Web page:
A pot is a pot is a pot—until you find one perforated by dozens of small holes. That is what happened at Batash.

Ovoid, wide-mouthed, two-handled vessels—like this one, but without the holes—appear frequently in late seventh-century B.C. levels. Their unadorned surfaces bear regular, parallel, hardly discernible ridges, the sign of a pot turned on a wheel, a pot whose moist clay was smoothed between the potter’s fingers as he gave the wheel another twirl to preserve its spin.

In the debris of a house at Batash destroyed by the Babylonians in about 600 B.C., we found some pottery fragments pierced by holes before firing. When pieced together these sherds became a 23-inch-high pot that was a sport, a mutant of our familiar, rather homely, basic ovoid vessel.

No other such pot has turned up so far at Batash. In fact, the only other one I know of anywhere is a jar found in a cultic corner at Megiddo, in a stratum dated to the time of Solomon in the late tenth century B.C. The cultic nature of this location at Megiddo was assumed from the altars and cultic stands that were found there.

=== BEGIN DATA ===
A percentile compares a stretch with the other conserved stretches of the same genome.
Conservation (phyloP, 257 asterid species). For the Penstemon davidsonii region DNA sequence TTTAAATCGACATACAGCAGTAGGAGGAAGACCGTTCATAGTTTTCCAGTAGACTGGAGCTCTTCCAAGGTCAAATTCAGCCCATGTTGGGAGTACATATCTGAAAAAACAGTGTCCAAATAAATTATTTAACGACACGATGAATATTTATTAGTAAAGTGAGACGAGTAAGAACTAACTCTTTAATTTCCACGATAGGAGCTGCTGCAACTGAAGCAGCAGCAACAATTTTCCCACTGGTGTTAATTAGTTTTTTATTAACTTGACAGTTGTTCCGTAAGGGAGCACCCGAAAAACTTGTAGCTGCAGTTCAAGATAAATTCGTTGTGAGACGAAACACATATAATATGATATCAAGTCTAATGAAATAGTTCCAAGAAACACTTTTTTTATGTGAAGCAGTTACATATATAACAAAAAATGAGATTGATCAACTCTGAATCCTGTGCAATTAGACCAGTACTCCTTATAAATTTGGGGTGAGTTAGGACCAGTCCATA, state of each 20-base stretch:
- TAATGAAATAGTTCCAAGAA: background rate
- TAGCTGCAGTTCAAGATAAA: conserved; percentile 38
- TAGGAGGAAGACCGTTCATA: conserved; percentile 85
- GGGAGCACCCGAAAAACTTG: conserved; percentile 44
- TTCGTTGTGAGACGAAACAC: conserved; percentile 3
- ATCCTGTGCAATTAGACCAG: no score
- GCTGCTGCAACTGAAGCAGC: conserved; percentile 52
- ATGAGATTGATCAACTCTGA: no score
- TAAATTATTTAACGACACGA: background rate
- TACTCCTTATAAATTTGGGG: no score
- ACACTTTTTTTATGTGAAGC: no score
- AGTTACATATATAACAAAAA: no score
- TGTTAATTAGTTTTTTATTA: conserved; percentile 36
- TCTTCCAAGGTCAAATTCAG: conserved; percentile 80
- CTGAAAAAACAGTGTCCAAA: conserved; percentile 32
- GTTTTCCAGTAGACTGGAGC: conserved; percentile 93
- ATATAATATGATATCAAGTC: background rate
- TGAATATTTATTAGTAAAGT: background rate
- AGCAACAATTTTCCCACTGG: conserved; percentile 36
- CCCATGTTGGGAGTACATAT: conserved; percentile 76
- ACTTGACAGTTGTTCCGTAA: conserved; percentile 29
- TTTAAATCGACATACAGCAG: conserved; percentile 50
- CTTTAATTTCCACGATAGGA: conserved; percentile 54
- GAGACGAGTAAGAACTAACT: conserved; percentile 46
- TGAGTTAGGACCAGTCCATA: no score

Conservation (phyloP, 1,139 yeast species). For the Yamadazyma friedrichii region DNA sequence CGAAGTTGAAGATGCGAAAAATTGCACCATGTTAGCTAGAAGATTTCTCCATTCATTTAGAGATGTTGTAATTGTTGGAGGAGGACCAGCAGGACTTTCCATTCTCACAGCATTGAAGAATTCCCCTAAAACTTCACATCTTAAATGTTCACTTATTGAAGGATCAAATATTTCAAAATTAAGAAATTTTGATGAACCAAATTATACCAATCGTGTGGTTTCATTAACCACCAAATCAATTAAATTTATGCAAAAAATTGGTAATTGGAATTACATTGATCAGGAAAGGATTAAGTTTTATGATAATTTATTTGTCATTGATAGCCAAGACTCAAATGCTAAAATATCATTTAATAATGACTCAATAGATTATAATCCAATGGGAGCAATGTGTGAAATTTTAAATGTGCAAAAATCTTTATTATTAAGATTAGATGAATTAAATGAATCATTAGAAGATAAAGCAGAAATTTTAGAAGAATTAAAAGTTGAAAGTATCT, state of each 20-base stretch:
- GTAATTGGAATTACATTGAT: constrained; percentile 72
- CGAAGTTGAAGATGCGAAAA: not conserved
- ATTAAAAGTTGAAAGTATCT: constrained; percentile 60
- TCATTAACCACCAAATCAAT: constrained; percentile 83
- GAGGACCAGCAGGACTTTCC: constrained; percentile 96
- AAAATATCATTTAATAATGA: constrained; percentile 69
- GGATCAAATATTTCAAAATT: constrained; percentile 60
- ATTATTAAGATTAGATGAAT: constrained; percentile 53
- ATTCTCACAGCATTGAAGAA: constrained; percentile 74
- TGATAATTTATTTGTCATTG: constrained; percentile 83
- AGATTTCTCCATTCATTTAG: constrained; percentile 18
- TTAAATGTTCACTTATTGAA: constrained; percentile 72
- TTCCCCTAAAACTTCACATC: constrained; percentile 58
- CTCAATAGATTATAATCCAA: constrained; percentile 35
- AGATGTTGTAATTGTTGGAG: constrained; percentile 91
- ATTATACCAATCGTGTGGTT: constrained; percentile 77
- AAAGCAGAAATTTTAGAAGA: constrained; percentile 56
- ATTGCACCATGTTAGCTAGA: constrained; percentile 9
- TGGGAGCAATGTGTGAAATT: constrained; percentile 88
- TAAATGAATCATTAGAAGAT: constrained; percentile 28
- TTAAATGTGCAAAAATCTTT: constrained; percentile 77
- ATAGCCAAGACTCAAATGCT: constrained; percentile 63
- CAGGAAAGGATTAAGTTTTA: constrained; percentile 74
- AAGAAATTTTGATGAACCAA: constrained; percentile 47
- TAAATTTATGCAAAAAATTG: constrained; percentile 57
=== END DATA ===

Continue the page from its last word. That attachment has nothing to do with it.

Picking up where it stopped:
No doubt, the perforated pots from Megiddo and Batash were used for straining. But for what? Did they strain liquids to be caught and saved, as in the preparation of beer from barley dough? Or did they trap desirable solids, as we today strain spaghetti or rice, while allowing useless fluids to drip out and flow away? Or did the strainer simply separate solid from liquid, saving both for unknown purposes?

The design of the vessel, with holes covering its entire surface, seems poorly planned for collection of the extracted fluid. The liquid would dribble out of the entire surface in a way that would be awkward to direct and catch. So it seems more likely that the solid residue was the objective. But with our meager information we have only our imaginations to turn to.

Was the strainer pot used to prepare some mash for food? Was it employed to separate seeds from pulp? Was it inserted into a huge cultic teapot? Or was water poured into the pot’s mouth to create a shower required in a purification ritual?

If any reader can propose a better solution, please let us know.